Description

High Performance Silicon Imaging covers the fundamentals of silicon image sensors, with a focus on existing performance issues and potential solutions. The book considers several applications for the technology as well. Silicon imaging is a fast growing area of the semiconductor industry. Its use in cell phone cameras is already well established, and emerging applications include web, security, automotive, and digital cinema cameras.

Part one begins with a review of the fundamental principles of photosensing and the operational principles of silicon image sensors. It then focuses in on charged coupled device (CCD) image sensors and complementary metal oxide semiconductor (CMOS) image sensors. The performance issues considered include image quality, sensitivity, data transfer rate, system level integration, rate of power consumption, and the potential for 3D imaging. Part two then discusses how CMOS technology can be used in a range of areas, including in mobile devices, image sensors for automotive applications, sensors for several forms of scientific imaging, and sensors for medical applications.

High Performance Silicon Imaging is an excellent resource for both academics and engineers working in the optics, photonics, semiconductor, and electronics industries.

Key Features

  • Covers the fundamentals of silicon-based image sensors and technical advances, focusing on performance issues
  • Looks at image sensors in applications such as mobile phones, scientific imaging, TV broadcasting, automotive, and biomedical applications

Readership

Electronics engineers, integrated circuit design engineers, life science researchers employing fluorescence techniques, physicists involved in optical microscopy

Table of Contents

  • Contributor contact details
  • Woodhead Publishing Series in Electronic and Optical Materials
  • Part I: Fundamentals
    • 1. Fundamental principles of photosensing
      • Abstract:
      • 1.1 Introduction
      • 1.2 The human vision system
      • 1.3 Photometry and radiometry
      • 1.4 History of photosensing
      • 1.5 Early developments in photodetector technology
      • 1.6 References
    • 2. Operational principles of silicon image sensors
      • Abstract:
      • 2.1 Introduction
      • 2.2 Silicon phototransduction
      • 2.3 Principles of charged coupled device (CCD) and complementary metal-oxide-semiconductor (CMOS) photosensing technologies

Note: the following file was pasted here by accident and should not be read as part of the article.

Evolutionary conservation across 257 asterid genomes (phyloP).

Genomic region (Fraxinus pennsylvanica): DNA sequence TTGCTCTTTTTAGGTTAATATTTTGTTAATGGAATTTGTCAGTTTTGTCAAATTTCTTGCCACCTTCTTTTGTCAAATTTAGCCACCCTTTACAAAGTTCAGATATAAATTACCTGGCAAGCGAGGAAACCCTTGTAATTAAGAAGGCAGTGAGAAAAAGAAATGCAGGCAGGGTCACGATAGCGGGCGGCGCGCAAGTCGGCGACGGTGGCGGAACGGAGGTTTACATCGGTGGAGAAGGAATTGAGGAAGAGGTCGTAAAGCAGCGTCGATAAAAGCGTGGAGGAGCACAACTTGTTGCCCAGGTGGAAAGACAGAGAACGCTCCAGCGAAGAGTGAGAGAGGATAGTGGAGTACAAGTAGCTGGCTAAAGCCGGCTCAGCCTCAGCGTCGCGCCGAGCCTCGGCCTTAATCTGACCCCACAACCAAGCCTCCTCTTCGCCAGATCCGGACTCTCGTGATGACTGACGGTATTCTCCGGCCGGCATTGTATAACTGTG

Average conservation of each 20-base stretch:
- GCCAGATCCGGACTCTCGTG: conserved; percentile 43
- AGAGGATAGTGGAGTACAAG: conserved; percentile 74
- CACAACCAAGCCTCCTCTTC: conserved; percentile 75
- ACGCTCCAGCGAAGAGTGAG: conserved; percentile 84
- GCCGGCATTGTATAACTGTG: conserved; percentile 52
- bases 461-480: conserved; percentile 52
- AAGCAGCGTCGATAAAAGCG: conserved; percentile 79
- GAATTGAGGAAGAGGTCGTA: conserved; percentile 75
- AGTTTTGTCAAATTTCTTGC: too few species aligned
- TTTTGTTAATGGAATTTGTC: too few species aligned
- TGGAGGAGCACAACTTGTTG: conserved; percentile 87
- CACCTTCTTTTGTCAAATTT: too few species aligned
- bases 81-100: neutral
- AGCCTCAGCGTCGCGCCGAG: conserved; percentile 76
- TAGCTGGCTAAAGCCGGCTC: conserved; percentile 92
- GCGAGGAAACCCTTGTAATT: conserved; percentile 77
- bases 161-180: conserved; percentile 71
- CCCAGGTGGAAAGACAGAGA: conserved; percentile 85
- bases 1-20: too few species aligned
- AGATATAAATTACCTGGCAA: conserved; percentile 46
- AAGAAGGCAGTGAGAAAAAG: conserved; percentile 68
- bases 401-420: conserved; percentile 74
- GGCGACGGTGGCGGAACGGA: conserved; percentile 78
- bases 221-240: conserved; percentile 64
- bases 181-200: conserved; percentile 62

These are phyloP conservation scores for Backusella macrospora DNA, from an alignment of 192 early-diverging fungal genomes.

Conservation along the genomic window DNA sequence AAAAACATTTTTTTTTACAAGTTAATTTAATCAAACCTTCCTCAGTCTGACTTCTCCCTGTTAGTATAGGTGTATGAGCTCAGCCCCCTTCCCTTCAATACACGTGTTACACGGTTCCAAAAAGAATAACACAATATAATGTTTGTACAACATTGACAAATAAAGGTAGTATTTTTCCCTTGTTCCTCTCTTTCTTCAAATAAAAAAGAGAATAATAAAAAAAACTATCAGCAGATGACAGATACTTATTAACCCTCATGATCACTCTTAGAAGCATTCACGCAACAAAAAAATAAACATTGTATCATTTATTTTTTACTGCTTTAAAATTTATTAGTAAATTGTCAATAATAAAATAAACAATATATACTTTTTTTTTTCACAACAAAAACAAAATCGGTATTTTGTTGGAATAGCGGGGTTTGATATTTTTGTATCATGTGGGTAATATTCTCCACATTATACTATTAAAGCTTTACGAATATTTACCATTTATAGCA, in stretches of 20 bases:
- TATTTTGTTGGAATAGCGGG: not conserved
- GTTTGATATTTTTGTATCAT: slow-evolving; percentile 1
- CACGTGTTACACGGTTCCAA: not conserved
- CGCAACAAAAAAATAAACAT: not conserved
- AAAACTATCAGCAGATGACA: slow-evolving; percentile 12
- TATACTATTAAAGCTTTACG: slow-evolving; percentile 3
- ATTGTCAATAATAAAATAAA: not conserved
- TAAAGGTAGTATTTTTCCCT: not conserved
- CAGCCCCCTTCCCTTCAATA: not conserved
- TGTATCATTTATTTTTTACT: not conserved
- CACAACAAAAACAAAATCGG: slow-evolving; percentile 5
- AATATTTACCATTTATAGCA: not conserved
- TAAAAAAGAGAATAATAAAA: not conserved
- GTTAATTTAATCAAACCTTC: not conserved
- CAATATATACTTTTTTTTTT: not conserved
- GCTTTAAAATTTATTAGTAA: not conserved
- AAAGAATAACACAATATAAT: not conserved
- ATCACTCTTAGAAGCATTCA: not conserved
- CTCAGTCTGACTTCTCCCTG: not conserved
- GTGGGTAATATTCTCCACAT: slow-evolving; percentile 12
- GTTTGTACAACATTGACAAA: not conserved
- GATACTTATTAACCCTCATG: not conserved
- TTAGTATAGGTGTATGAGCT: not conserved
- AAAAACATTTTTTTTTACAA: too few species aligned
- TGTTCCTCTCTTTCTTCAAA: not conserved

• 2.4 Metal-oxide-semiconductor-capacitor (MOS-C) structure-based photodetectors
      • 2.5 p-n junction-based photodetectors
      • 2.6 Noise considerations in pixel structures
      • 2.7 High-performance pixel structures
      • 2.8 Miniaturization and other development strategies followed in image sensor technologies
      • 2.9 Hybrid and 3D detector technologies
      • 2.10 Conclusion
      • 2.11 References
    • 3. Charge coupled device (CCD) image sensors
      • Abstract:
      • 3.1 Introduction
      • 3.2 Charge coupled device (CCD) design, architecture and operation
      • 3.3 Illumination modes
      • 3.4 Imaging parameters and their characterization
      • 3.5 Conclusion and future trends
      • 3.6 References
    • 4. Backside illuminated (BSI) complementary metal-oxide-semiconductor (CMOS) image sensors
      • Abstract:
      • 4.1 Introduction
      • 4.2 Challenges facing a scaled-down frontside illuminated (FSI) sensor
      • 4.3 Basics of backside illuminated (BSI) sensor process integration
      • 4.4 Interface solutions to BSI sensors
      • 4.5 Conclusion
      • 4.6 References
    • 5. Circuits for high performance complementary metal-oxide-semic

Details

No. of pages:
476
Language:
English
Copyright:
© 2014
Published:
Imprint:
Woodhead Publishing
Electronic ISBN:
9780857097521
Print ISBN:
9780857095985
Print ISBN:
9780081013625

About the editor

Daniel Durini

Daniel Durini is the leader of a staff unit at the Central Institute for Engineering, Electronics and Analytics (ZEA-2) of the Forschungszentrum Jülich. He is an author of more than 45 papers and the holder of two patents in the area of CMOS photosensors.